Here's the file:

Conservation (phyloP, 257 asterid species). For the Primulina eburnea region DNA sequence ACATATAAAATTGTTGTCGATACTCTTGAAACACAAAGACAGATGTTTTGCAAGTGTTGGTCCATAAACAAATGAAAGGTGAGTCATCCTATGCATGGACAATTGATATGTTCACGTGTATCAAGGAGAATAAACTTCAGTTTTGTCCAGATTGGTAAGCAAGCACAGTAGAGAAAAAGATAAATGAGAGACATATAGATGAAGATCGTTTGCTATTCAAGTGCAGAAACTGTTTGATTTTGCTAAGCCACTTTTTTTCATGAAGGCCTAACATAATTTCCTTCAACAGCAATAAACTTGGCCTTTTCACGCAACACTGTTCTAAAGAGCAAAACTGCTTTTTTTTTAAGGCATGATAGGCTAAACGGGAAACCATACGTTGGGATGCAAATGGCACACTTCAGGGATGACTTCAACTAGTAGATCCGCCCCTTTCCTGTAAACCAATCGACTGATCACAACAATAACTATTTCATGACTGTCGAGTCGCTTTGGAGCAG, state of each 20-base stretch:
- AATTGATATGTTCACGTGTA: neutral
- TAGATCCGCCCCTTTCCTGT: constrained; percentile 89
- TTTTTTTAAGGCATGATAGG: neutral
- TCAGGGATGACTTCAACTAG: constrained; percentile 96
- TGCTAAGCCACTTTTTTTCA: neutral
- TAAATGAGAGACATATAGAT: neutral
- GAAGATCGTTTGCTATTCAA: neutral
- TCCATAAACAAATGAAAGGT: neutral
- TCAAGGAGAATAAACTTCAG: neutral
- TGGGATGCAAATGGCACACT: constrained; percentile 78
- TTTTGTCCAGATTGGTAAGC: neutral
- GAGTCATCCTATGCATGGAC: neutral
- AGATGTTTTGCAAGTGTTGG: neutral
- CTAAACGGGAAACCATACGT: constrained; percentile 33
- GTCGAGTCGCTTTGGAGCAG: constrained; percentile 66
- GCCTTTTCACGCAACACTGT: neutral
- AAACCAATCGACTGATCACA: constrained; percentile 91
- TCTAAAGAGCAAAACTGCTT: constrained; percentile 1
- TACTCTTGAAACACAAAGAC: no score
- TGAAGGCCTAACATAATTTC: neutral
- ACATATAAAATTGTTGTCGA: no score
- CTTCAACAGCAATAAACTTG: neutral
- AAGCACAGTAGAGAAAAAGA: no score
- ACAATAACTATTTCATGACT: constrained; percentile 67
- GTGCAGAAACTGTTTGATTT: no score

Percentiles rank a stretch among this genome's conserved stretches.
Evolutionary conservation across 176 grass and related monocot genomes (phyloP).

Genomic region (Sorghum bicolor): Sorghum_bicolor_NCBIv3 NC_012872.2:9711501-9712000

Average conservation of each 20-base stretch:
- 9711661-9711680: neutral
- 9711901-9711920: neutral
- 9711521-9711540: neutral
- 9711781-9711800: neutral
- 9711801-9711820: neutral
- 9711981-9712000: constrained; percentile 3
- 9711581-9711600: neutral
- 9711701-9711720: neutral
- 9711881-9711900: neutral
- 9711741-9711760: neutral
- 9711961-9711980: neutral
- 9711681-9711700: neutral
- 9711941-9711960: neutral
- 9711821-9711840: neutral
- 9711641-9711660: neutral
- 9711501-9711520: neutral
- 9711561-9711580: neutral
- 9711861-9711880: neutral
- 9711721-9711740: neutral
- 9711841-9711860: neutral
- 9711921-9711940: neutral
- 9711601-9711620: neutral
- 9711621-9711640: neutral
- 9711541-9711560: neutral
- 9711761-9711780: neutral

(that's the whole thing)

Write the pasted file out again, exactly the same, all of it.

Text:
Conservation (phyloP, 257 asterid species). For the Primulina eburnea region DNA sequence ACATATAAAATTGTTGTCGATACTCTTGAAACACAAAGACAGATGTTTTGCAAGTGTTGGTCCATAAACAAATGAAAGGTGAGTCATCCTATGCATGGACAATTGATATGTTCACGTGTATCAAGGAGAATAAACTTCAGTTTTGTCCAGATTGGTAAGCAAGCACAGTAGAGAAAAAGATAAATGAGAGACATATAGATGAAGATCGTTTGCTATTCAAGTGCAGAAACTGTTTGATTTTGCTAAGCCACTTTTTTTCATGAAGGCCTAACATAATTTCCTTCAACAGCAATAAACTTGGCCTTTTCACGCAACACTGTTCTAAAGAGCAAAACTGCTTTTTTTTTAAGGCATGATAGGCTAAACGGGAAACCATACGTTGGGATGCAAATGGCACACTTCAGGGATGACTTCAACTAGTAGATCCGCCCCTTTCCTGTAAACCAATCGACTGATCACAACAATAACTATTTCATGACTGTCGAGTCGCTTTGGAGCAG, state of each 20-base stretch:
- AATTGATATGTTCACGTGTA: neutral
- TAGATCCGCCCCTTTCCTGT: constrained; percentile 89
- TTTTTTTAAGGCATGATAGG: neutral
- TCAGGGATGACTTCAACTAG: constrained; percentile 96
- TGCTAAGCCACTTTTTTTCA: neutral
- TAAATGAGAGACATATAGAT: neutral
- GAAGATCGTTTGCTATTCAA: neutral
- TCCATAAACAAATGAAAGGT: neutral
- TCAAGGAGAATAAACTTCAG: neutral
- TGGGATGCAAATGGCACACT: constrained; percentile 78
- TTTTGTCCAGATTGGTAAGC: neutral
- GAGTCATCCTATGCATGGAC: neutral
- AGATGTTTTGCAAGTGTTGG: neutral
- CTAAACGGGAAACCATACGT: constrained; percentile 33
- GTCGAGTCGCTTTGGAGCAG: constrained; percentile 66
- GCCTTTTCACGCAACACTGT: neutral
- AAACCAATCGACTGATCACA: constrained; percentile 91
- TCTAAAGAGCAAAACTGCTT: constrained; percentile 1
- TACTCTTGAAACACAAAGAC: no score
- TGAAGGCCTAACATAATTTC: neutral
- ACATATAAAATTGTTGTCGA: no score
- CTTCAACAGCAATAAACTTG: neutral
- AAGCACAGTAGAGAAAAAGA: no score
- ACAATAACTATTTCATGACT: constrained; percentile 67
- GTGCAGAAACTGTTTGATTT: no score

Percentiles rank a stretch among this genome's conserved stretches.
Evolutionary conservation across 176 grass and related monocot genomes (phyloP).

Genomic region (Sorghum bicolor): Sorghum_bicolor_NCBIv3 NC_012872.2:9711501-9712000

Average conservation of each 20-base stretch:
- 9711661-9711680: neutral
- 9711901-9711920: neutral
- 9711521-9711540: neutral
- 9711781-9711800: neutral
- 9711801-9711820: neutral
- 9711981-9712000: constrained; percentile 3
- 9711581-9711600: neutral
- 9711701-9711720: neutral
- 9711881-9711900: neutral
- 9711741-9711760: neutral
- 9711961-9711980: neutral
- 9711681-9711700: neutral
- 9711941-9711960: neutral
- 9711821-9711840: neutral
- 9711641-9711660: neutral
- 9711501-9711520: neutral
- 9711561-9711580: neutral
- 9711861-9711880: neutral
- 9711721-9711740: neutral
- 9711841-9711860: neutral
- 9711921-9711940: neutral
- 9711601-9711620: neutral
- 9711621-9711640: neutral
- 9711541-9711560: neutral
- 9711761-9711780: neutral